Years ago, when I asked my friend Arthi for her favorite curry recipe, she gave me this sauce, which she adjusted to make what I call her “supermarket” version. That meant I could grab the ingredients at my local market without a special trip to her Indian grocery.
I love this sauce! It’s rich, but there’s no cream. It’s spicy, but not too hot. When it’s done cooking, you want to eat it with a spoon.
Arthi comes from Madras, in the south of India. Her original recipe contained chicken, but I use the sauce with all kinds of vegetables.
Since I adore potatoes in curry, I've used them in today's version, along with some broccoli for crunch and color. You can also switch up the vegetables I've used here with carrots, peas, cauliflower, or any other favorite.
The secret to the creamy sauce without the cream is almonds, which are ground in a food processor with canned tomatoes and ginger. After you mellow the spices in oil, stir the pureed mixture into the pan, add vegetable stock, and let everything simmer briefly.
Then add the vegetables (steam the potatoes first or they’ll soak up all your sauce!), and simmer again. Don’t throw away your broccoli stems; they’re a tender and deliciously crunchy addition to this curry.
I make a big pot of basmati rice while the gingery sauce is cooking and the kitchen smells divine from all the aromas. Sprinkle the curry with chopped roasted almonds and cilantro and you have bowls loaded with flavor and lots of texture.
Potato and Broccoli Curry
If you don't already have rice prepared, begin cooking a pot before you start making this recipe so that it's ready by the time you're ready to serve.
3 large (1 1/4 pounds, 670g) Yukon Gold or other golden potatoes
3 big stalks broccoli with fist-sized crowns, or one larger melon-sized crown
1 piece (2 inches) fresh ginger, peeled and coarsely chopped
1 clove garlic, chopped
1 can (14 to 16 ounces, 400 to 453g) diced tomatoes
3/4 cup roasted unsalted whole almonds
1/2 teaspoon salt, or more to taste
2 tablespoons canola oil
1 teaspoon ground coriander
1 teaspoon ground cumin
1/2 teaspoon red chili powder
1/2 teaspoon ground turmeric
3 cups vegetable stock
1 stick cinnamon
2 tablespoons chopped fresh cilantro, for garnish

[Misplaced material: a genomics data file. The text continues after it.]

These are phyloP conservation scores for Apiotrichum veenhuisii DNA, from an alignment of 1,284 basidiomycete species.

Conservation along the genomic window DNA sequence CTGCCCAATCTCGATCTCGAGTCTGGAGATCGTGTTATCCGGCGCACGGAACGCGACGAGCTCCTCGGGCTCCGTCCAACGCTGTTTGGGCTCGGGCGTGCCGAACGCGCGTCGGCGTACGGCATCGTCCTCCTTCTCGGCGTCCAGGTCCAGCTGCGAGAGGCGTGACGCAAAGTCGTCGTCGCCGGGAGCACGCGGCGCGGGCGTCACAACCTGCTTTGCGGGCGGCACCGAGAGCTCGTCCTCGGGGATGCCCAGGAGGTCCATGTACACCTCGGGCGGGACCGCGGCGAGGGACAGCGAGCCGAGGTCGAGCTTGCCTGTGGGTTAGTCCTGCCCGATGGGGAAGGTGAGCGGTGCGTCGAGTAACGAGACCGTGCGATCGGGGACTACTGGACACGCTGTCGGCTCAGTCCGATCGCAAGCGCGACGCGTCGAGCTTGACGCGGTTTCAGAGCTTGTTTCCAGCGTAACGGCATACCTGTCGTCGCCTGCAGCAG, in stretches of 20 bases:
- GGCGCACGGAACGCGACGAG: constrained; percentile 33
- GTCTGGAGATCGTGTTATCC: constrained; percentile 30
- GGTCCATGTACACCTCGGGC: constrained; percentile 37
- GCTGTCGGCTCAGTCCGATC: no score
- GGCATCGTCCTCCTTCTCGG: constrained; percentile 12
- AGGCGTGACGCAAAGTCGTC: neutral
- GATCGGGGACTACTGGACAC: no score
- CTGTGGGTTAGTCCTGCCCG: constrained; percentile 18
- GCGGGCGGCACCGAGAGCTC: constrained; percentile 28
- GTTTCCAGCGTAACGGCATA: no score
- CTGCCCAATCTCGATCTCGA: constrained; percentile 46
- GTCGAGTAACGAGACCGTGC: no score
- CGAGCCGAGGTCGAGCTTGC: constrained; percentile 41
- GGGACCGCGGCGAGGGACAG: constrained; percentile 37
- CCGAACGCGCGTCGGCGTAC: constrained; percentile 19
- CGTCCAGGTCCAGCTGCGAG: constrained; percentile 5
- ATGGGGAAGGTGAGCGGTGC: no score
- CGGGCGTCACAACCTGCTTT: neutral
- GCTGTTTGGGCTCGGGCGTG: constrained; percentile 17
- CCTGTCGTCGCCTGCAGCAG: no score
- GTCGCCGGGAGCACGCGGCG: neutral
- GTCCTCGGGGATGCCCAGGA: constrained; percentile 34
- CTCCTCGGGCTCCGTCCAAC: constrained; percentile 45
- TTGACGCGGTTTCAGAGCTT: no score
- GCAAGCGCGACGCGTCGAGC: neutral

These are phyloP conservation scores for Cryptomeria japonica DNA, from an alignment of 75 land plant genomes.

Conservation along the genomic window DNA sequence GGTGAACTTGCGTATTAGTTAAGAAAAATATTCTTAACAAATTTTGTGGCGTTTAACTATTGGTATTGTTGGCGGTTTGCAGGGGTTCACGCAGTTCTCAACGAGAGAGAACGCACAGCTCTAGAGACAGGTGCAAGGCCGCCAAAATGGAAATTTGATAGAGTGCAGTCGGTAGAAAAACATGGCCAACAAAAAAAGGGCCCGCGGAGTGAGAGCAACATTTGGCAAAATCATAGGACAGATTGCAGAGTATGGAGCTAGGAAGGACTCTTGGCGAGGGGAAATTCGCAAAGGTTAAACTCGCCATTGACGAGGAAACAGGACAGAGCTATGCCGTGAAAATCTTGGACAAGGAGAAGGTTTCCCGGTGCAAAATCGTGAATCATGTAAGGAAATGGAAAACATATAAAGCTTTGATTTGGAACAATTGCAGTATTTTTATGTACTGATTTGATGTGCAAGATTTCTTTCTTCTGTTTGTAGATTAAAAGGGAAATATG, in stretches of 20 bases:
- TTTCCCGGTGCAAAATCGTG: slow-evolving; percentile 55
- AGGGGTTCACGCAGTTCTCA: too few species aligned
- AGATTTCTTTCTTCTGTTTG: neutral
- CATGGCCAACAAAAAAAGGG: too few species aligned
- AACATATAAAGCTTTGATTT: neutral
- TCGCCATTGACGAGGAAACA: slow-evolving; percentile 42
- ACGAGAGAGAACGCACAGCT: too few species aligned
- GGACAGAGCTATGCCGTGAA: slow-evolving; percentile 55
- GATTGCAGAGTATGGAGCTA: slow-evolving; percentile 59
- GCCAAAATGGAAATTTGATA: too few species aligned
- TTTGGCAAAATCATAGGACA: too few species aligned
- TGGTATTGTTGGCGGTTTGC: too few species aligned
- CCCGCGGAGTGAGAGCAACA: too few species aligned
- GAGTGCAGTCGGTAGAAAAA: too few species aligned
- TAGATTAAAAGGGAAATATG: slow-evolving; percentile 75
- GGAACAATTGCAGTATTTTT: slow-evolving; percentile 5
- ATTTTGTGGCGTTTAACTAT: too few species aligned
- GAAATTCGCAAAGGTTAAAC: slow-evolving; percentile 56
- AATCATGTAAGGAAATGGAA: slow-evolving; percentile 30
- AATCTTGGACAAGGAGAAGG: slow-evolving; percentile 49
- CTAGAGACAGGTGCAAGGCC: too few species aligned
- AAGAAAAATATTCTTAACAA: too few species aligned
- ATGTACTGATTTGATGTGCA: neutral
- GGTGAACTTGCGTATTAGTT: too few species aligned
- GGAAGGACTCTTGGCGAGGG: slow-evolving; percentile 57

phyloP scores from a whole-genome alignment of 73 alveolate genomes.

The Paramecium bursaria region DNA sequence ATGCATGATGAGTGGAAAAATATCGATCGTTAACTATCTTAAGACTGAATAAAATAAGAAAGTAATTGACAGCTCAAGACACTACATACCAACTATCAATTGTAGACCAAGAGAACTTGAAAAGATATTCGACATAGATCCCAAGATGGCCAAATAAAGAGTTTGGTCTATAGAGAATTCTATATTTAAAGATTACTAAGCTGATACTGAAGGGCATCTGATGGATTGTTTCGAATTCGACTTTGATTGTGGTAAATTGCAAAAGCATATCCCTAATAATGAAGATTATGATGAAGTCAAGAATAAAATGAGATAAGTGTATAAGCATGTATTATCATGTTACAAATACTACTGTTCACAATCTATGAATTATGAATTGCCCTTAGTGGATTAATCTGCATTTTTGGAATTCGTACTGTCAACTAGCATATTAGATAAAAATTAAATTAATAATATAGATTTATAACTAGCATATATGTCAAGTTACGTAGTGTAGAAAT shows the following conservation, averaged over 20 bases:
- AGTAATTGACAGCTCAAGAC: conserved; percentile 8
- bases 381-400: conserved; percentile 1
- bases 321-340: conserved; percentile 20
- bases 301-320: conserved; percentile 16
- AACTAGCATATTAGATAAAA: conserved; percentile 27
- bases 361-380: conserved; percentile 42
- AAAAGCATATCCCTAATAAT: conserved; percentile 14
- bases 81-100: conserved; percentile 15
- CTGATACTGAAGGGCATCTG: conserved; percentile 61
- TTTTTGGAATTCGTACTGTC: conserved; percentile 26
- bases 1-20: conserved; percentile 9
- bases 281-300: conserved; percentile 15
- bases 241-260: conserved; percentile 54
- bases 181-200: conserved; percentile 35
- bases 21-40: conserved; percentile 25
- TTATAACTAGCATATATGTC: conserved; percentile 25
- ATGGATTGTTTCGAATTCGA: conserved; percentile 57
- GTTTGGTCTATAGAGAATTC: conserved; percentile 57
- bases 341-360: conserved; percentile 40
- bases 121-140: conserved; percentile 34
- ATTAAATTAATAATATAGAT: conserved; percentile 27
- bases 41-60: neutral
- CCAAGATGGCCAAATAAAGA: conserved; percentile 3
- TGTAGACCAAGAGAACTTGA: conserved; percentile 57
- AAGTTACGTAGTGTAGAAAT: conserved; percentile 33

2 to 3 cups cooked rice, to serve
Prepare the potatoes:
Without peeling, cut the potatoes into 1/2-inch cubes. Steam the potatoes over boiling water in a vegetable steamer, tightly covered, for 10 minutes. When done, the potatoes should be firm, but tender and easily pierced with a fork. Drain.
Prepare the broccoli:
Cut the stems from the crown. Use a paring knife to peel the tough outer skin from the broccoli stems. Slice the stems into 1/4-inch pieces. Cut the crown into florets about 3-inches long.
Make the sauce:
In a food processor or blender, combine the ginger, garlic, tomatoes, 1/2 cup of the almonds (set aside the remaining 1/4 cup for garnish), and salt. Pulse the mixture until it is smooth.
Cook the spices:
In a Dutch oven or other large, heavy pot with a lid, heat the canola oil over medium heat. Add the chili powder, coriander, cumin, and turmeric. Cook, stirring, for 1 minute until the spices are fragrant.
Simmer the sauce:
Add the pureed tomato mixture to the pot with the spices – stand back as it may splutter as you add it to the pan. Cook, stirring, for 2 minutes. Add the stock and cinnamon stick. Bring to a boil. Simmer uncovered, stirring occasionally, for 10 minutes.
Cook the vegetables:
Add the potatoes and broccoli to the sauce and bring to a boil. Cover the pot and simmer for 8 minutes, or until all the vegetables are tender when pierced with a skewer.
Serve the curry:
Remove the cinnamon stick. Coarsely chop the remaining 1/4 cup almonds. Ladle the curry into bowls with rice and garnish with almonds and cilantro.
|Nutrition Facts (per serving)|
|Servings: 4 to 6|
|Amount per serving|
|% Daily Value*|
|Total Fat 15g||19%|
|Saturated Fat 1g||6%|
|Total Carbohydrate 40g||14%|
|Dietary Fiber 10g||34%|
|Total Sugars 6g|
|Vitamin C 86mg||430%|
|*The % Daily Value (DV) tells you how much a nutrient in a food serving contributes to a daily diet. 2,000 calories a day is used for general nutrition advice.|